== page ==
Brussels has dismissed a number of UK proposals in order to strike the “closest possible” defence post-Brexit pact. The European Council has previously outlined a commitment to “establish a partnership in the field of fight against terrorism and international crime.”
Brussels has proposed that to protect “fundamental rights” Britain will have to remain party to the European Convention of Human Rights.
The Commission has demanded a “guillotine clause” which would nullify the agreement if Britain leaves the European Court of Human Rights.
The “guillotine clause” has been described by Brussels as a necessary safeguard for the EU in the document to ensure Britain maintains similar human rights laws as the EU after Brexit.
The European Convention of Human Rights (ECHR) is a charter policed by the European Court of Human Rights, which is not an EU institution but part of the older 47 member state Council of Europe in Strasbourg.
As Home Secretary Theresa May clashed with the ECHR, which prohibits torture and slavery while guaranteeing the right to a free trial and protests. She accused the court of frustrating her plans to deport hate preacher Abu Qatada.
Her Conservative Party manifesto ruled out repealing Britain’s membership of the ECHR “while the Brexit process is underway” but said the UK’s “human rights legal framework” would be considered afterwards.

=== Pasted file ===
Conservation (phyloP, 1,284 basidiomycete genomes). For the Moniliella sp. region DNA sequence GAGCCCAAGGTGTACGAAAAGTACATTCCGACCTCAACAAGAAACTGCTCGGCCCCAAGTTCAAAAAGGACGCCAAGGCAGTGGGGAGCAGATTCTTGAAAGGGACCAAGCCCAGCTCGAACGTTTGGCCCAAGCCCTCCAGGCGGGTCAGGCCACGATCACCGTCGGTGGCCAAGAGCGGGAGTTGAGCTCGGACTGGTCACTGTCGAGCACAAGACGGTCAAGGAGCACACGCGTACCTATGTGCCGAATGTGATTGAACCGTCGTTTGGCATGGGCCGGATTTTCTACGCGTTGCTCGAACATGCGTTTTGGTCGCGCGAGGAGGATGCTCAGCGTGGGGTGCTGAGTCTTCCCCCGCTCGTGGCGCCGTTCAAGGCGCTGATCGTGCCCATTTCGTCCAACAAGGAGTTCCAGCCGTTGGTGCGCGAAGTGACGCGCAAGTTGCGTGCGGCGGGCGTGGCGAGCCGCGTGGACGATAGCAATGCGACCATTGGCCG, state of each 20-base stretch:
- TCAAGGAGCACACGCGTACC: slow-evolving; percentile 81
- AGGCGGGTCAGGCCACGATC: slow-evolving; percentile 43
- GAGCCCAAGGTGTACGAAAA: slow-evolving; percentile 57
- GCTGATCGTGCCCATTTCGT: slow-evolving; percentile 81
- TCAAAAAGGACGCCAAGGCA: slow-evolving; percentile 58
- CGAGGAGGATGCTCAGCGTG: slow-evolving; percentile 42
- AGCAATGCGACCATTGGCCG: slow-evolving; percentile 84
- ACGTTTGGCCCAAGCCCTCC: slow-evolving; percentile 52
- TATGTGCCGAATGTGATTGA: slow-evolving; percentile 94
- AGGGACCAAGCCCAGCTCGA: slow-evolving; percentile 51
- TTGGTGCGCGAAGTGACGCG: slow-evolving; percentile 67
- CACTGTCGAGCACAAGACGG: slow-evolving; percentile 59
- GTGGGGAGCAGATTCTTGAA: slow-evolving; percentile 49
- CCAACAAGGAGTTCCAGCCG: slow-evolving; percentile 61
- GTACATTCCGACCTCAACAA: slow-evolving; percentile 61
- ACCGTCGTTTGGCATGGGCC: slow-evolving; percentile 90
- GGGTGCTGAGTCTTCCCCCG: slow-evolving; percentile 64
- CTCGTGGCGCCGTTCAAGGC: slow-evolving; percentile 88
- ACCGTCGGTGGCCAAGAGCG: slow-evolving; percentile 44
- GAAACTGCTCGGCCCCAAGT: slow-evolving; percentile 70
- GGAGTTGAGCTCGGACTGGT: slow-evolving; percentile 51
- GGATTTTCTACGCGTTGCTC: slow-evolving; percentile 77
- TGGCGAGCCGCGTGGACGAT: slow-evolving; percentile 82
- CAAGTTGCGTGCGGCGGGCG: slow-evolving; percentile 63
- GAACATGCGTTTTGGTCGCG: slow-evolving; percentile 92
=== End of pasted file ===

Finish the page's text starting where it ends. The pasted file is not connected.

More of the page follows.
Should Britain leave the Convention and its court or if the court condemns it for not observing one of its judgments in a relevant area, Brussels would automatically rescind the security partnership, according to slides that were published on Monday and presented to 27 EU diplomats.
Britain has called for close cooperation on security after Brexit, including retaining its participation in schemes such as the European Arrest Warrant (EAW) extradition system and intelligence sharing.
British officials said that for every criminal extradited to Britain under the EAW, eight suspects were transferred from the UK to an EU member state .
More than 10,000 individuals have been extradited to face justice in the EU since 2004, they said, and last year Britain gave 6,000 pieces of intelligence to Europol Organised Crime projects, more than any other EU country.
Yet this is just another example of how the EU is determined to punish the UK for Brexit. The UK is a global strategic power and the EU must remember that throughout these negotiations. The UK is not asking for anything more than to cooperate with their neighbours, with whom they have had a strategic relationship with for decades.
The UK, as one of the only EU countries that spends 2% of its GDP on defence, is better placed than most EU countries on intelligence sharing and counter terrorism. The EU must consider this and the safety of its own citizens, rather than playing politics with a country that it needs.